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New steps to make Swachh Bharat, or Clean India Campaign, a reality
To fund Swachh Bharat, Prime Minister Narendra Modi's world-famous Clean India campaign, the Indian Ministry of Finance announced an additional 0.5 % service tax last month. Making air travel, telephony, eating out and banking more expensive, the government hopes to realise the ambitious goal of making India open defecation-free in 2019.
India's government is taking practical measures to collect revenues for the Clean India campaign. Last month it released a statement saying it would increase service tax and exclusively use its proceedings for Swachh Bharat initiatives. The new tax increases the previous service tax from 14 to 14.5 %. "The Swachh Bharat is not another tax but a step towards involving each and every citizen in making contribution to Swachh Bharat," the ministry said.
The Swachh Bharat Mission, or the Clean India Mission, is a national level campaign run by the Indian Government to make all villages and towns in India clean. This campaign involves the construction of latrines, promoting sanitation programmes in the rural areas, cleaning streets, roads and changing the sanitation infrastructure to lead the country ahead. It was officially launched last year on the 145th birthday of the Mahatma Gandhi, and aims to give Gandhi a Clean India for his 150th birthday in 2019.
Modi's government has received praise for its determined cleaning campaign. However, the question remains if it will raise in the popularity polls of the sanitation mission with new tax laws to fund it.
The tax means it has priority for the Government
Ruchika Shiva, country coordinator of IRC India, thinks the new tax is a good development. "It means that it has priority for the government, and it deserves their attention to provide ring fenced financing mechanism."
This tax fits in the broader context of sanitation financing in India with the Government of India announcing an increase of the budget by 60% to $2.15 billion. The WorldBank just announced a 1.5 billion loan and together with initiatives to involve businesses to spend their corporate social responsibility money on sanitation efforts like the Corporate Social Responsibility Fund for sanitation in Maharashtra, it may financially add up and realise the ambitions. Public finance is a key element of water and sanitation services, and IRC advocates it as one of the essential attributes needed to realise services for everyone in a country.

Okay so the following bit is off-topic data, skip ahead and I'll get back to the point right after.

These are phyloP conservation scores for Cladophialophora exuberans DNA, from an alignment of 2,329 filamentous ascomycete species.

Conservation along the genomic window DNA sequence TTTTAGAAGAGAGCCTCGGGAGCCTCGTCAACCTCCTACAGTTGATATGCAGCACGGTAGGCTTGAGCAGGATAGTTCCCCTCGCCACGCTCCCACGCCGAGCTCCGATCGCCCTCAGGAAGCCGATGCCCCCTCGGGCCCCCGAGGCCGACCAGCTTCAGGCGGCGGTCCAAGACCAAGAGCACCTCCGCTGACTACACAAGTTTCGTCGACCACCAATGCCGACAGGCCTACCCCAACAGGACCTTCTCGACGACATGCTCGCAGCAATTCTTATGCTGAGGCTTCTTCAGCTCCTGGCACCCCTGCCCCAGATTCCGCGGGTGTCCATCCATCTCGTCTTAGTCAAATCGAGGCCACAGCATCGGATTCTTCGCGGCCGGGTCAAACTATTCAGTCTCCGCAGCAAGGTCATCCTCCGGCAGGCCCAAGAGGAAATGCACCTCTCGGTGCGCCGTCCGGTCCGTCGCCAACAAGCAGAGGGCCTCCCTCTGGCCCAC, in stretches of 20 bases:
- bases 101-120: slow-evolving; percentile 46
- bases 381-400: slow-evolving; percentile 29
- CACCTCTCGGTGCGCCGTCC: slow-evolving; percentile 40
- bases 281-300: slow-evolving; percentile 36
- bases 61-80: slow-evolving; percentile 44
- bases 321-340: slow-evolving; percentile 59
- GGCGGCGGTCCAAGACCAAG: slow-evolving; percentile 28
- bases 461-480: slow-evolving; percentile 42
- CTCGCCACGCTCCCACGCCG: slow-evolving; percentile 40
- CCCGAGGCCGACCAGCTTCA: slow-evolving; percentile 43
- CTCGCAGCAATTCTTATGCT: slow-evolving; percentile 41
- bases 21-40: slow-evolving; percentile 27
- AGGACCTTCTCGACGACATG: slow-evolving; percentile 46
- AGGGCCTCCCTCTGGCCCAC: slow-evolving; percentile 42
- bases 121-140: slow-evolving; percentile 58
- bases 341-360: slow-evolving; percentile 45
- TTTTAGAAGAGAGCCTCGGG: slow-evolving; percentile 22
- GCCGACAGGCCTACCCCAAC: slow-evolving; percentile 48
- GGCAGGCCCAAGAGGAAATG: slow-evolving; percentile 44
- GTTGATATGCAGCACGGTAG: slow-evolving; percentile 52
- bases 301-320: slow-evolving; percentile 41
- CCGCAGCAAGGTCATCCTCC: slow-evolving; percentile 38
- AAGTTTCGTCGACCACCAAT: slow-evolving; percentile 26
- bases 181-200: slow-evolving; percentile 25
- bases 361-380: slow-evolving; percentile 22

But more is needed to make Clean India happen, says Ingeborg Krukkert. Increased domestic resource mobilisation (DRM) for sanitation through taxes and corporate social responsibility (CSR) funding can only be truly effective if this goes hand in hand with good oversight of government spending."In the end it will come down to the efficient and appropriate use of the funding, this would mean budgeting beyond the toilet construction and also look at different options for the management of the feacal sludge ," she says.
A recent audit report of India's total sanitaton programme (the predecessor of Swachh Bharat) uncovered that a big part of the funds do not end up where it is needed most. The full audit report can be read here.
It's not all about the money Ruchika adds."Still the question is, are we just collecting this money to construct new toilets, or will we also focus on getting these toilets to be used? It is fine to fund new infrastructure, but there is a whole other issue behind it that we need to be looking at to make Clean India a success."
She aims for the urgency of hygiene promotion and behaviour change in rural areas, among other. Past initiatives have shown that newly built toilets are often in bad shape, not used, neglected, or used as storage. "Of course, toilets should be constructed properly, but creating demand among the rural population is of equal importance," Ruchika comments.
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